There are hundreds (update: thousands) of Non Governmental Organizations (NGOs) working in Cambodia. They provide legal aid, do sanitation projects, improve healthcare for children, support human rights issues, work to eliminate domestic violence, help impoverished kids go to school….all of these NGOs are doing admirable work.

What excites me about the Harpswell Foundation, and what sets it apart from most other NGOs, is that it is taking a strategic approach to creating change from within Cambodia, by Cambodians. It is building, over time, a population of highly intelligent, empowered women who have the critical thinking skills and vision to help lift Cambodia out of poverty in a sustainable way.  Its graduates will be instruments of change for the country.

On Friday, I tag along with Alan Lightman, founder of Harpswell, to visit the office of Brad Gordon & Associates. Brad is a lawyer here in Phnom Penh and a member of the Harpswell board. In 2010 he hired seven women, fresh out the universities, from the very first class of students of the Harpswell program.  They have a variety of degrees which include law, accounting, biology and economics

excuse the hand-some guys have to be in all the pictures

Harpswell graduates working at Gordon & Associates

Alan is beaming with fatherly pride as we stand in the office and listen to the young women tell us about their jobs.  They are working on a variety of projects, from market research into setting up a mango business to conducting due diligence on a potential merger and acquisition for a client firm.  I realize as they talk that this is not your typical law firm. It is more like a business consulting firm with a focus on new business opportunities. What fantastic experience the women are gaining on their first jobs! I find myself wanting to join one of their project teams and get right down to work. Maybe they can investigate the market opportunities for silicones in Cambodia—a project I will further investigate upon my return!

Competition to get into the Harpswell program is understandably fierce.  For a great many of the students, being accepted into the program freed them from working in the garment industry in Phnom Penh in order to support their families back home in their rural villages.

The garment industry employs about 320,000 people in Camboida, and 90% are female.  Here is a shocking statistic: roughly one-third of the females in Cambodia between the ages of 17 and 22 are working in the garment factories.  Working conditions, although better than some Asian countries, are deplorable by U.S. standards.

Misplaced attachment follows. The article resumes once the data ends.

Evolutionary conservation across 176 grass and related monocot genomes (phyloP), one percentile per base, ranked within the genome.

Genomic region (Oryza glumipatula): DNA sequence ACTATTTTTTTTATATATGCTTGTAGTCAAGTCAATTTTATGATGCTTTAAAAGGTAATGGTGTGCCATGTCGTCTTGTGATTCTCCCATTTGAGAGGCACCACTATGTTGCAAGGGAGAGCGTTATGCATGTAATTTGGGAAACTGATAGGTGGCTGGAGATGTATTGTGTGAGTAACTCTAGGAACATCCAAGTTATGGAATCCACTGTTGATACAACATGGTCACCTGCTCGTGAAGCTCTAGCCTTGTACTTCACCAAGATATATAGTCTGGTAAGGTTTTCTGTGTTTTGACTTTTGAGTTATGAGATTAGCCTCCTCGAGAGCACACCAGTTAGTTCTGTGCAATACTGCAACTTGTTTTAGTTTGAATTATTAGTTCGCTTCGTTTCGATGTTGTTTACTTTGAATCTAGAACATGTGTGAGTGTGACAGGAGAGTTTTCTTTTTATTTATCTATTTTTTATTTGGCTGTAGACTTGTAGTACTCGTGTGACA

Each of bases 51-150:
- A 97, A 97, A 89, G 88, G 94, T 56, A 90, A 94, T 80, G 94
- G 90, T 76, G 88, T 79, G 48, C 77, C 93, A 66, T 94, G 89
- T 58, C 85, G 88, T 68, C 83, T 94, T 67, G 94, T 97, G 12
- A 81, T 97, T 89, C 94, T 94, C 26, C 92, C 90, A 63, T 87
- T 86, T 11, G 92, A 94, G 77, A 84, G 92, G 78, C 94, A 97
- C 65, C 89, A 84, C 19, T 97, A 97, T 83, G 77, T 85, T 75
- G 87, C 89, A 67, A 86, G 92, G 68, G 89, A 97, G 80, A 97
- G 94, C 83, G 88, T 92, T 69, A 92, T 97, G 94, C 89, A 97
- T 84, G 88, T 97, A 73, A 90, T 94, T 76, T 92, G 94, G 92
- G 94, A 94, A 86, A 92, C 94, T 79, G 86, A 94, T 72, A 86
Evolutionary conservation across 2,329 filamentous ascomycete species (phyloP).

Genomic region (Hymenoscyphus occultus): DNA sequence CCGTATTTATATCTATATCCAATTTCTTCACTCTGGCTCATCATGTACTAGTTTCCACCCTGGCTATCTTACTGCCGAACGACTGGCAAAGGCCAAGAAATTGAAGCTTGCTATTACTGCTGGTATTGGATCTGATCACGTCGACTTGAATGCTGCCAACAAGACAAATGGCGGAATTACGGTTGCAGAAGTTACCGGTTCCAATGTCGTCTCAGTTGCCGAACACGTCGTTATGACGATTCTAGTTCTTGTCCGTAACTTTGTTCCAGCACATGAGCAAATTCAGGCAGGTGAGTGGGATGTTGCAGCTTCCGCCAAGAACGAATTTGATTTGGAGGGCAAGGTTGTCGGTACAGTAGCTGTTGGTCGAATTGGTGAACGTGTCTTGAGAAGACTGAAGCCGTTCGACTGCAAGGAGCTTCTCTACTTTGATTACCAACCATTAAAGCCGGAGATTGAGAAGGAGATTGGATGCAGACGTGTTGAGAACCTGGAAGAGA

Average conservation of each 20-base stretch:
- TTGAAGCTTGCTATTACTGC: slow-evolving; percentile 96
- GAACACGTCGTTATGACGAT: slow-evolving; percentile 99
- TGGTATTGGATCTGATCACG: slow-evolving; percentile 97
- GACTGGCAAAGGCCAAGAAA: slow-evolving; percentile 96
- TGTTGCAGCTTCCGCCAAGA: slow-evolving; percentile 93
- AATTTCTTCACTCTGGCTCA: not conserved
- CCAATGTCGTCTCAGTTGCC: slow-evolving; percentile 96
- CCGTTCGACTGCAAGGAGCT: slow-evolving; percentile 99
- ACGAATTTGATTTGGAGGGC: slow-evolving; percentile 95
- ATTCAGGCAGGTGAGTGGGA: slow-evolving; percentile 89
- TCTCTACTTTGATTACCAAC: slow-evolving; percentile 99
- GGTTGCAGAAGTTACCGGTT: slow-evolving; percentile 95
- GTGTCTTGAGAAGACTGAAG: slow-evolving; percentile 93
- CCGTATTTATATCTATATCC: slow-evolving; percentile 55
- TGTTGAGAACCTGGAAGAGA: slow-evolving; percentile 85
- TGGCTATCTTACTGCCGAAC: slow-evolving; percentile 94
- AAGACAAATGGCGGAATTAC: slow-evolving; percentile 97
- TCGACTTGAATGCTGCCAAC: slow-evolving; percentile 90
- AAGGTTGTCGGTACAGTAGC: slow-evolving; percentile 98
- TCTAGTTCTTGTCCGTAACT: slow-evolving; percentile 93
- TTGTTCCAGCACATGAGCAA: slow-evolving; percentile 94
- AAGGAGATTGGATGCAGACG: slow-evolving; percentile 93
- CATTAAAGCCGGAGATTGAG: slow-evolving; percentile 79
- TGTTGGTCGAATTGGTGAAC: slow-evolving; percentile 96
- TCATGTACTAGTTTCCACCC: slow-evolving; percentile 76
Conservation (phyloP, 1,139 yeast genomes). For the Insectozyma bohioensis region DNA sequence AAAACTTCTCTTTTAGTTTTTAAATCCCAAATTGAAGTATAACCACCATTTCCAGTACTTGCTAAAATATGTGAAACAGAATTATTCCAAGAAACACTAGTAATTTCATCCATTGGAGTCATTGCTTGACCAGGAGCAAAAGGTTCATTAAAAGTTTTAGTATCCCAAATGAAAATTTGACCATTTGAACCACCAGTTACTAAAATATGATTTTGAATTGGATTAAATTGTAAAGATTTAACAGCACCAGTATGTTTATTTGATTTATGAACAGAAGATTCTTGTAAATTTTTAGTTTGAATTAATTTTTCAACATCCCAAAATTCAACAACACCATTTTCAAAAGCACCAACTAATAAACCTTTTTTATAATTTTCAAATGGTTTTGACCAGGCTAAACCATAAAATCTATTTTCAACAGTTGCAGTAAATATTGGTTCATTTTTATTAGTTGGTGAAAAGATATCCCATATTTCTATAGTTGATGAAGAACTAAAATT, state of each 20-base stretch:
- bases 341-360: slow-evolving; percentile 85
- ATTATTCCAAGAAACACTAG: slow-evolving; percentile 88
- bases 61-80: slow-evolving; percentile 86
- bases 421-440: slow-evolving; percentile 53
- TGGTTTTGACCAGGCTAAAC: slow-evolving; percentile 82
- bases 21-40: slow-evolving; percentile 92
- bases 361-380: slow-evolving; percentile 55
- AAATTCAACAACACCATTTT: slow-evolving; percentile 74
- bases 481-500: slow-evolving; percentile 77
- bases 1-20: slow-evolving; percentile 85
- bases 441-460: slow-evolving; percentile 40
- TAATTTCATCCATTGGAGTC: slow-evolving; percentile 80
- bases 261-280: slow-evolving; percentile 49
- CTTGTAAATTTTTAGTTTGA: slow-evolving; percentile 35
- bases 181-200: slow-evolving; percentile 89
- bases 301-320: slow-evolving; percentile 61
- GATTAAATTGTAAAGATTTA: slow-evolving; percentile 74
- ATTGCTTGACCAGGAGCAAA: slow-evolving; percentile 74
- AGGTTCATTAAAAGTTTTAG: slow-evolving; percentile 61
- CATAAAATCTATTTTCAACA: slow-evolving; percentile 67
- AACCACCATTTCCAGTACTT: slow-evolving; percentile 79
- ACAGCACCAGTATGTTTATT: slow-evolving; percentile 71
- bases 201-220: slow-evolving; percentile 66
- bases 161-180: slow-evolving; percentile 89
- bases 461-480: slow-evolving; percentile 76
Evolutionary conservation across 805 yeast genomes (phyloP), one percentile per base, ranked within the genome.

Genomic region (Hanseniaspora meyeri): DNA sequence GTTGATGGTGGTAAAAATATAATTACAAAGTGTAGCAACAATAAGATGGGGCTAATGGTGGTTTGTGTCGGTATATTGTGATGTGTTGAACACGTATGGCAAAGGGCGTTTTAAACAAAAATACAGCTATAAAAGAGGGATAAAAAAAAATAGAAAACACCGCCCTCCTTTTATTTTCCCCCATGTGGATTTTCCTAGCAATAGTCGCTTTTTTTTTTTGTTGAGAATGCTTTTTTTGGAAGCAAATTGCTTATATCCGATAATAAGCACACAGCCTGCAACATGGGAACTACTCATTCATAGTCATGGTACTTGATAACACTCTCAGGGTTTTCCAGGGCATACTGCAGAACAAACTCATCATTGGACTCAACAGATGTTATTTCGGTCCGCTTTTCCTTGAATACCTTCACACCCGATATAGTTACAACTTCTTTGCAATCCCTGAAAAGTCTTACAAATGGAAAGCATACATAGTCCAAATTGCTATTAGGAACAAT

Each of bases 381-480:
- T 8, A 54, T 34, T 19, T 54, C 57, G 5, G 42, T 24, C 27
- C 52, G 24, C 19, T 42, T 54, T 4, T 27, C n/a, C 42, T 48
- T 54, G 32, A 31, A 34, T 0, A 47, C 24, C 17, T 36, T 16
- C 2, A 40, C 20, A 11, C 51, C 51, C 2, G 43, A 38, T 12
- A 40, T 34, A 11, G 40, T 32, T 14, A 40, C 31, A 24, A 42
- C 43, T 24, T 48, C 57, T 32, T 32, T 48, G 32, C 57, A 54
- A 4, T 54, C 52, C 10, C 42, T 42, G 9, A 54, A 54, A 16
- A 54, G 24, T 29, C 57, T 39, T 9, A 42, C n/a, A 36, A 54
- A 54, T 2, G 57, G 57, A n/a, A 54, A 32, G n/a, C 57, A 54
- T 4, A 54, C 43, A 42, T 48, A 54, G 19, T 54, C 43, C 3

living quarters for female garment workers

We drive past the living quarters of the female garment workers each time we visit one of the student dormitories.  It is disturbing to realize that many of the bright, energetic, engaging young women I have been spending time with during the week would be living here today if they had not been accepted into the Harpswell Foundation program.  Unbelievable.

The newest of the two Harpswell dormitories

The proud, confident young women professionals at Gordon and Associates were able to avoid the garment industry and attend university because they were able to live in the only female housing available to students in Phnom Penh. And they are not your average graduates–they learned critical thinking skills not taught in the universities and honed their English in programs integral to living in the dormitories–more about that later!

 The Admissions Process

I was able to sit through a meeting with Alan and Varony, the senior manager over both Harpswell dormitories, regarding her role in the admissions process for the coming school year. It is clear that Alan takes this process very seriously. He spent 12 years on the faculty of Harvard and has been teaching at MIT since 1989.  He is passionate about education and knows from his own experience that educating the best and the brightest a country has to offer produces graduates who are the seeds of great change in the world. Finding the best students, both academically and with strong leadership potential is a fundamental strategy of the Harpswell program.  It is where it all starts.

Alan carefully goes over the application form with Varony, and they agree on some upgrades from last year.  Then they review the interview questions and talk about the underlying themes to be investigated. How motivated is the student? What are her ambitions, what does she want to do with her life after graduation from university? Does she have a vision that is broader than providing an income for her own family? Does she express a desire to improve Cambodia? Alan notes that he has turned down students who were in the top 99 percentile on the national exam because, although very intelligent, they did not exhibit strong leadership potential. To have made it to the interview should mean that she is one of the top four female students in the class—but Alan warns Varony to ask to see student’s transcripts and class ranking. It is common for school directors to recommend their relatives over other more qualified students.

This year, interviews will take place with the top 4 female students at 35 village schools across most of Cambodia’s 24 provinces. After a month of interviewing, Varony will narrow down the list to 40 students. Alan will personally review the qualifications of those on the short list and make the final decision on each admission.

It is a disciplined, well thought out approach to finding the best and the brightest young women with the most potential to help Cambodia help itself.  I feel a sense of excitement about the possibilities for improving lives in this developing nation, and I lay awake at night thinking about ways a retired business woman from the U.S. can help these young women achieve their dreams, for themselves and for Cambodia. I have many ideas, and much to learn!